The 2017 Kia Sorento EX is fine. Really, it is.
Engine: 3.3L V6
Output: 290 hp, 252 lb-ft
Transmission: 6-speed auto
US Fuel Economy (MPG): 18 city, 25 hwy
CAN Fuel Economy (L/100 km): 13.2 city, 9.3 hwy
US Price: Starts at $33,300
CAN Price: Starts at $37,095
As a matter of fact, it is legitimately impressive in numerous ways, but I’m just a bit sour. Let me explain.
Three of my friends and I were supposed to travel about 500 miles and back for an archery tournament, each of us with a pile of luggage and equipment. You need a big vehicle for that, but you don’t need a fun one.
After securing the Kia Sorento EX outfitted with a 3.3-liter V6 and seating for seven adults, two of the guys backed out from the trip. We no longer needed such a big vehicle for just the two of us, so I wanted something a bit more fun.
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Would a Porsche Panamera have been a little cozy for two people and a fair bit of gear? Perhaps. Would a Lexus GS F or a Cadillac CTS-V have been too cramped? Maybe. But I gladly would have put up with this whisper of inconvenience to spend a week feeling like a damn rock star.
I’m married with two young kids and drive a 2010 Mazda5 splattered with the rotting carcasses of an army of Gold Fish crackers, an infantry of mangled pretzel chips and the partially consumed remains of a brave but forgotten Ring Pop so entrenched in the carpet that it is now considered part of the car. The haunting memories of Taylor Swift duets piercingly screamed from the back seat are forever seared into my brain. Just give me a damn sport sedan so I can feel cool again!
But like any professional, I pushed the desire for a screaming turbocharged V8 deep into the pit of my stomach where it will later turn into indigestion. It was time to soldier on and give the Kia Sorento a fair chance.
Step inside the Kia Sorento EX and you are treated to a pleasant and luxurious interior. Leather seats are plenty comfortable and the infotainment center is easy to use – a nice change from the cumbersome system found in the Lexus RX 350 we drove a couple of months ago.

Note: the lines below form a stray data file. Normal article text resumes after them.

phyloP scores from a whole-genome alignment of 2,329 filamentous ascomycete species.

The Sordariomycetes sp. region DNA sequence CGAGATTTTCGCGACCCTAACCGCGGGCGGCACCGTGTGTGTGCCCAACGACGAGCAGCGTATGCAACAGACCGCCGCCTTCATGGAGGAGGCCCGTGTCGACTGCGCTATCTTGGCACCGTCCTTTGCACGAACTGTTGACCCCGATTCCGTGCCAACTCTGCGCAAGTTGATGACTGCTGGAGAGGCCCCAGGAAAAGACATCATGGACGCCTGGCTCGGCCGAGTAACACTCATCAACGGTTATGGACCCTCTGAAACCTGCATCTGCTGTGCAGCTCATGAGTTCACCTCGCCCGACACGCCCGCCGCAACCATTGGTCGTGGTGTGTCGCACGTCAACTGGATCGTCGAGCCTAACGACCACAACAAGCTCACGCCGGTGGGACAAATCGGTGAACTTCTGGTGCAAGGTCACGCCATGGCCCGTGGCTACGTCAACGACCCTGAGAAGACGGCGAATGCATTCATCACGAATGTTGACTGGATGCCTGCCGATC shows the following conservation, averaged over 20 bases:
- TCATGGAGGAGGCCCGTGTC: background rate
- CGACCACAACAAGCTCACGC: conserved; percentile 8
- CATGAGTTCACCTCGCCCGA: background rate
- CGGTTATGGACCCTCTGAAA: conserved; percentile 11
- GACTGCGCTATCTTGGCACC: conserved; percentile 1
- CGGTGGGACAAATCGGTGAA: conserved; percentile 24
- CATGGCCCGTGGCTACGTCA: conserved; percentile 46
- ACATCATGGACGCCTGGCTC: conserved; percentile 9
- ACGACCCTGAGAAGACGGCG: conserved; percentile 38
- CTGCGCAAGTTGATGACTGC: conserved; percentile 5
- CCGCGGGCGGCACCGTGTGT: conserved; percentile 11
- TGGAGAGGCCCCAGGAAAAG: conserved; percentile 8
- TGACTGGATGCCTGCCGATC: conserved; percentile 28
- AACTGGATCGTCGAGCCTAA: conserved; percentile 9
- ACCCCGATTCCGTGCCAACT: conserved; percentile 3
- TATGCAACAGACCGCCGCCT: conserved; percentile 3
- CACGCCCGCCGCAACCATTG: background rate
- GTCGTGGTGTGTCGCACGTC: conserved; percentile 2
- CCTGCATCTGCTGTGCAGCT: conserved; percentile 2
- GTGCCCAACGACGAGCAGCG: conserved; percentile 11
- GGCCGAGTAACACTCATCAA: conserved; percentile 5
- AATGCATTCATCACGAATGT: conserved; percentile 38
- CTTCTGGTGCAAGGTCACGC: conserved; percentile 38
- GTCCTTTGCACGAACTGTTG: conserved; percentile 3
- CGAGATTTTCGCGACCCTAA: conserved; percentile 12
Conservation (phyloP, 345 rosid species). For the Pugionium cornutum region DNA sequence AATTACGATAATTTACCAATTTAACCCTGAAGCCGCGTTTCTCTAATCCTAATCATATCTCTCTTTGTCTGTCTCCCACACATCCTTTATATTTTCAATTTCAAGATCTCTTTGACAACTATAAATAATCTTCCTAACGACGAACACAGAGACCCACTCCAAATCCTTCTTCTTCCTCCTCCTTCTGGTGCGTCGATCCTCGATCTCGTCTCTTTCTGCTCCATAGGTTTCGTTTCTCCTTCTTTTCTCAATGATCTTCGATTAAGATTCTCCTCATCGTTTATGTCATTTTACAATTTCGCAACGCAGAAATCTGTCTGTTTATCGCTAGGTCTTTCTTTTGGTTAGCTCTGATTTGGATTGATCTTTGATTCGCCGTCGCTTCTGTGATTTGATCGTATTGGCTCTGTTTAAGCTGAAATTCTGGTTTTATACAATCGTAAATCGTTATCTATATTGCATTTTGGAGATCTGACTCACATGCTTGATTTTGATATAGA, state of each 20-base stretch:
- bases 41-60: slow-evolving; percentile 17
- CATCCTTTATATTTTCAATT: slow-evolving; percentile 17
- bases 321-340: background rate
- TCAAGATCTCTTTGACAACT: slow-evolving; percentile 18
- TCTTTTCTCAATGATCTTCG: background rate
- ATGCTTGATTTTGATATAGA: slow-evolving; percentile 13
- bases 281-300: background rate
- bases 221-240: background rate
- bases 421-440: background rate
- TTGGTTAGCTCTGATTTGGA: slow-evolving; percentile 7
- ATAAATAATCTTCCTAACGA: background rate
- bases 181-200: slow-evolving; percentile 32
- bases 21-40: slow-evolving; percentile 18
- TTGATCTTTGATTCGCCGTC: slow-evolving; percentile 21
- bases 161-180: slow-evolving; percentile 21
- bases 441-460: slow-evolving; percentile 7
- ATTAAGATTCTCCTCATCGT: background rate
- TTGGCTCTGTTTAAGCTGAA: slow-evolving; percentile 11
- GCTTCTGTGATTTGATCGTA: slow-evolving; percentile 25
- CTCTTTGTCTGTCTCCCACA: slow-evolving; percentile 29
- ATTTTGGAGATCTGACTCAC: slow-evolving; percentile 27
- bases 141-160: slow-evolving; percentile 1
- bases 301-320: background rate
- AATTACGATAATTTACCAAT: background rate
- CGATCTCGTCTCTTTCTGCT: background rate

A generous seven-inch information display is very intuitive, so switching from the satellite radio to your mobile device is a snap. Our only complaint was the lack of a GPS. Thanks to a selection of mobile apps, this normally wouldn’t be an issue, but as we were crossing the border, we were wary the data charges we’d surely face.
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With the third row folded flat, there was ample room in the back for our luggage, bow cases, and camera gear. We weren’t particularly careful about loading our stuff, so it looked more crowded than it really was. Any Tetris-inspired traveler could easily fit in twice the amount of gear we had with us. The space is certainly acceptable for anything a family of four or five should need for a road trip.
The EX falls in the middle of the Sorento’s lineup, but it comes equipped with an impressive list of features. Four 18-inch machined aluminum wheels are nice, the blind spot detection system proved useful on the highway, and having both heated seats and steering wheel was a treat on this mid-winter trip. Other features include rearview camera and sensors, push button start, auto-dimming rearview mirror, and individual climate control for driver and passenger.
The vast majority of our time in the Sorento was spent on the highway. Because I’m cheap, I drove in Eco mode pretty much the entire time. Compared to the Lexus RX 350, the Eco mode in the Sorento is downright sporty. In fact, I had no real desire to switch it over to a more aggressive driving mode, as it only would have reminded me of what could have been in a truly fun car (sometimes the longing returns).
At highway speeds, I found the interior to be considerably loud, but noise levels were certainly within reason and much better than my aging Mazda5.
The Sorento’s suspension soaked up any chatter from the road, offering up a smooth, confident ride. In the city, I didn’t notice any squishy body roll in the corners like you’ll sometimes find in larger vehicles like this (but never in the Panamera!).
Power felt pretty strong while pulling away at traffic lights and stop signs. It’s not going to win any drag races (unlike the GS F), but I had no trouble keeping ahead of traffic after a stop.
Kia offers three different engine options for the Sorento, but the added cost of the peppy 290-horsepower 3.3L V6 in the EX model seems like a worthy investment. It’s a really nice powerplant – just not screaming V8 in a CTS-V nice.
Fuel economy was also impressive. I put about 1,000 miles on the odometer and averaged just a hair more than 23 mpg. Had I not kept it in Eco mode those numbers would likely look a bit worse, but overall I was quite happy at how little fuel the Sorento sipped.
The Verdict: 2017 Kia Sorento EX AWD Review
Despite the disappointment at not getting to rip around in a high priced, ridiculously powerful car for a week, I will almost certainly never buy one. The 2017 Kia Sorento EX, however, would suit my family of four quite well. The interior is nice (and those leather seats are easy to clean), the list of features is impressive, and I was quite pleased with the power – even in Eco mode. With an MSRP starting at $33,300 in the U.S., it is also financially attainable.
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